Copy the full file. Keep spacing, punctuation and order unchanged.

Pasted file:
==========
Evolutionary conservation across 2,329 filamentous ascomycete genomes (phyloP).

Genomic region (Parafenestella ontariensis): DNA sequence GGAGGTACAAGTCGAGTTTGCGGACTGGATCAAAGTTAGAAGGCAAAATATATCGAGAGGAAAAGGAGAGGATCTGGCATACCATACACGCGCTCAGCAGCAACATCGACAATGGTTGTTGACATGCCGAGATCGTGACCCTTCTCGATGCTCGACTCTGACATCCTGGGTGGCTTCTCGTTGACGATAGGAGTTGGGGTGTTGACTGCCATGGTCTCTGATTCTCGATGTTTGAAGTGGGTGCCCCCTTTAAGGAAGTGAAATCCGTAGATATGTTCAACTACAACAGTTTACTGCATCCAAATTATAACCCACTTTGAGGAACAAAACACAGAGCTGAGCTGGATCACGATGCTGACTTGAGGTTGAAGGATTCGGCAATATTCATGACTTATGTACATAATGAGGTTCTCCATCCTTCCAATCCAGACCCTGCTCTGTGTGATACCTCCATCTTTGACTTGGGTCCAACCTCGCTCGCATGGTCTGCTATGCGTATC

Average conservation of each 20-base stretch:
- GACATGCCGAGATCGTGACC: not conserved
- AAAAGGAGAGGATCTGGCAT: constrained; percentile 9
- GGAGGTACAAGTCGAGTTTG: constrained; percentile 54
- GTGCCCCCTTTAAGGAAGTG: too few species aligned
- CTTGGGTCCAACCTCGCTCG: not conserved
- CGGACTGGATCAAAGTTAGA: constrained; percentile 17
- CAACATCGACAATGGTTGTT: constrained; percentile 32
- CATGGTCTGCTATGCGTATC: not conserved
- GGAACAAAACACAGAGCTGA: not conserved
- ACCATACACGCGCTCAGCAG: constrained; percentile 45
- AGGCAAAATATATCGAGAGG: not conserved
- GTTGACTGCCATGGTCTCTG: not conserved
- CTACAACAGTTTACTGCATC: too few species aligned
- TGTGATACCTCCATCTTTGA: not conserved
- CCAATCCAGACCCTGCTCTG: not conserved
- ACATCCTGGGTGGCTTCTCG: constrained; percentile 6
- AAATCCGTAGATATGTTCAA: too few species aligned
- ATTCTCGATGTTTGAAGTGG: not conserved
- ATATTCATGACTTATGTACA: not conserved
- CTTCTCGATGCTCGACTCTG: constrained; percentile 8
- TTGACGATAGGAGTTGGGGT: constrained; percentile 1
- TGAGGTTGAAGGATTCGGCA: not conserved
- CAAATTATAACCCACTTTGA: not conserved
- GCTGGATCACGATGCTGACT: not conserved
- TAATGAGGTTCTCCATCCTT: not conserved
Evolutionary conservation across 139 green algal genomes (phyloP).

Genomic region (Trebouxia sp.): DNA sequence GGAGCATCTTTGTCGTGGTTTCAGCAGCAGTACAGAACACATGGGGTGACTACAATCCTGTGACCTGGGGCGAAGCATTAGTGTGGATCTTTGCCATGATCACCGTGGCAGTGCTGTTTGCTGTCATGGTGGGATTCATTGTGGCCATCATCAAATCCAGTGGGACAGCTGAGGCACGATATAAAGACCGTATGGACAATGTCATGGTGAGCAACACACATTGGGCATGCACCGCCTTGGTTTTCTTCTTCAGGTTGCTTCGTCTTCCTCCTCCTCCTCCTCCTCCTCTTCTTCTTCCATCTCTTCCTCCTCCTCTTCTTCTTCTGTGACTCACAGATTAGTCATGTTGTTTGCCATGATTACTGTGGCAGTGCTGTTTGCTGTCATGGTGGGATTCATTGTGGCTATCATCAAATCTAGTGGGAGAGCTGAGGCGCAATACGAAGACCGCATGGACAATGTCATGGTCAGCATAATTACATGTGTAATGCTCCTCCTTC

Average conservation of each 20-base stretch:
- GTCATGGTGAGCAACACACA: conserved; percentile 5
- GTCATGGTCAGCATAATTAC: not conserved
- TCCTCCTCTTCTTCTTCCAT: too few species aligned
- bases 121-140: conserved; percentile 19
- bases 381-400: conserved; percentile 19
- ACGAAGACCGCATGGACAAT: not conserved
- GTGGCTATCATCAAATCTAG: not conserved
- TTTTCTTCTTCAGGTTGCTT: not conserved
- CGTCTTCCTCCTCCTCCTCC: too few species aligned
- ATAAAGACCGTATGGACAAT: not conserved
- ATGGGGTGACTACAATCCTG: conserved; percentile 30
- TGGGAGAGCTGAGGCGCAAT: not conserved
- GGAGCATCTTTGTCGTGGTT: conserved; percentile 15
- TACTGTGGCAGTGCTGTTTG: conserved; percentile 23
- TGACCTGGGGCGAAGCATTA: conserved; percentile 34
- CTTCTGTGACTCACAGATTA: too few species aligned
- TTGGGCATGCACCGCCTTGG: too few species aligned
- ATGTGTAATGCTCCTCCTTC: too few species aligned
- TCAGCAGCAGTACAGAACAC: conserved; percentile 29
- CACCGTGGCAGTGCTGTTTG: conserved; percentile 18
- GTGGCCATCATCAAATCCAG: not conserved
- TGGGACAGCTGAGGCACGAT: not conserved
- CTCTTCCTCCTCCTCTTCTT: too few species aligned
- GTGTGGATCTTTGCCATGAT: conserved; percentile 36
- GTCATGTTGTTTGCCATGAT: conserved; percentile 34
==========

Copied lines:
Evolutionary conservation across 2,329 filamentous ascomycete genomes (phyloP).

Genomic region (Parafenestella ontariensis): DNA sequence GGAGGTACAAGTCGAGTTTGCGGACTGGATCAAAGTTAGAAGGCAAAATATATCGAGAGGAAAAGGAGAGGATCTGGCATACCATACACGCGCTCAGCAGCAACATCGACAATGGTTGTTGACATGCCGAGATCGTGACCCTTCTCGATGCTCGACTCTGACATCCTGGGTGGCTTCTCGTTGACGATAGGAGTTGGGGTGTTGACTGCCATGGTCTCTGATTCTCGATGTTTGAAGTGGGTGCCCCCTTTAAGGAAGTGAAATCCGTAGATATGTTCAACTACAACAGTTTACTGCATCCAAATTATAACCCACTTTGAGGAACAAAACACAGAGCTGAGCTGGATCACGATGCTGACTTGAGGTTGAAGGATTCGGCAATATTCATGACTTATGTACATAATGAGGTTCTCCATCCTTCCAATCCAGACCCTGCTCTGTGTGATACCTCCATCTTTGACTTGGGTCCAACCTCGCTCGCATGGTCTGCTATGCGTATC

Average conservation of each 20-base stretch:
- GACATGCCGAGATCGTGACC: not conserved
- AAAAGGAGAGGATCTGGCAT: constrained; percentile 9
- GGAGGTACAAGTCGAGTTTG: constrained; percentile 54
- GTGCCCCCTTTAAGGAAGTG: too few species aligned
- CTTGGGTCCAACCTCGCTCG: not conserved
- CGGACTGGATCAAAGTTAGA: constrained; percentile 17
- CAACATCGACAATGGTTGTT: constrained; percentile 32
- CATGGTCTGCTATGCGTATC: not conserved
- GGAACAAAACACAGAGCTGA: not conserved
- ACCATACACGCGCTCAGCAG: constrained; percentile 45
- AGGCAAAATATATCGAGAGG: not conserved
- GTTGACTGCCATGGTCTCTG: not conserved
- CTACAACAGTTTACTGCATC: too few species aligned
- TGTGATACCTCCATCTTTGA: not conserved
- CCAATCCAGACCCTGCTCTG: not conserved
- ACATCCTGGGTGGCTTCTCG: constrained; percentile 6
- AAATCCGTAGATATGTTCAA: too few species aligned
- ATTCTCGATGTTTGAAGTGG: not conserved
- ATATTCATGACTTATGTACA: not conserved
- CTTCTCGATGCTCGACTCTG: constrained; percentile 8
- TTGACGATAGGAGTTGGGGT: constrained; percentile 1
- TGAGGTTGAAGGATTCGGCA: not conserved
- CAAATTATAACCCACTTTGA: not conserved
- GCTGGATCACGATGCTGACT: not conserved
- TAATGAGGTTCTCCATCCTT: not conserved
Evolutionary conservation across 139 green algal genomes (phyloP).

Genomic region (Trebouxia sp.): DNA sequence GGAGCATCTTTGTCGTGGTTTCAGCAGCAGTACAGAACACATGGGGTGACTACAATCCTGTGACCTGGGGCGAAGCATTAGTGTGGATCTTTGCCATGATCACCGTGGCAGTGCTGTTTGCTGTCATGGTGGGATTCATTGTGGCCATCATCAAATCCAGTGGGACAGCTGAGGCACGATATAAAGACCGTATGGACAATGTCATGGTGAGCAACACACATTGGGCATGCACCGCCTTGGTTTTCTTCTTCAGGTTGCTTCGTCTTCCTCCTCCTCCTCCTCCTCCTCTTCTTCTTCCATCTCTTCCTCCTCCTCTTCTTCTTCTGTGACTCACAGATTAGTCATGTTGTTTGCCATGATTACTGTGGCAGTGCTGTTTGCTGTCATGGTGGGATTCATTGTGGCTATCATCAAATCTAGTGGGAGAGCTGAGGCGCAATACGAAGACCGCATGGACAATGTCATGGTCAGCATAATTACATGTGTAATGCTCCTCCTTC

Average conservation of each 20-base stretch:
- GTCATGGTGAGCAACACACA: conserved; percentile 5
- GTCATGGTCAGCATAATTAC: not conserved
- TCCTCCTCTTCTTCTTCCAT: too few species aligned
- bases 121-140: conserved; percentile 19
- bases 381-400: conserved; percentile 19
- ACGAAGACCGCATGGACAAT: not conserved
- GTGGCTATCATCAAATCTAG: not conserved
- TTTTCTTCTTCAGGTTGCTT: not conserved
- CGTCTTCCTCCTCCTCCTCC: too few species aligned
- ATAAAGACCGTATGGACAAT: not conserved
- ATGGGGTGACTACAATCCTG: conserved; percentile 30
- TGGGAGAGCTGAGGCGCAAT: not conserved
- GGAGCATCTTTGTCGTGGTT: conserved; percentile 15
- TACTGTGGCAGTGCTGTTTG: conserved; percentile 23
- TGACCTGGGGCGAAGCATTA: conserved; percentile 34
- CTTCTGTGACTCACAGATTA: too few species aligned
- TTGGGCATGCACCGCCTTGG: too few species aligned
- ATGTGTAATGCTCCTCCTTC: too few species aligned
- TCAGCAGCAGTACAGAACAC: conserved; percentile 29
- CACCGTGGCAGTGCTGTTTG: conserved; percentile 18
- GTGGCCATCATCAAATCCAG: not conserved
- TGGGACAGCTGAGGCACGAT: not conserved
- CTCTTCCTCCTCCTCTTCTT: too few species aligned
- GTGTGGATCTTTGCCATGAT: conserved; percentile 36
- GTCATGTTGTTTGCCATGAT: conserved; percentile 34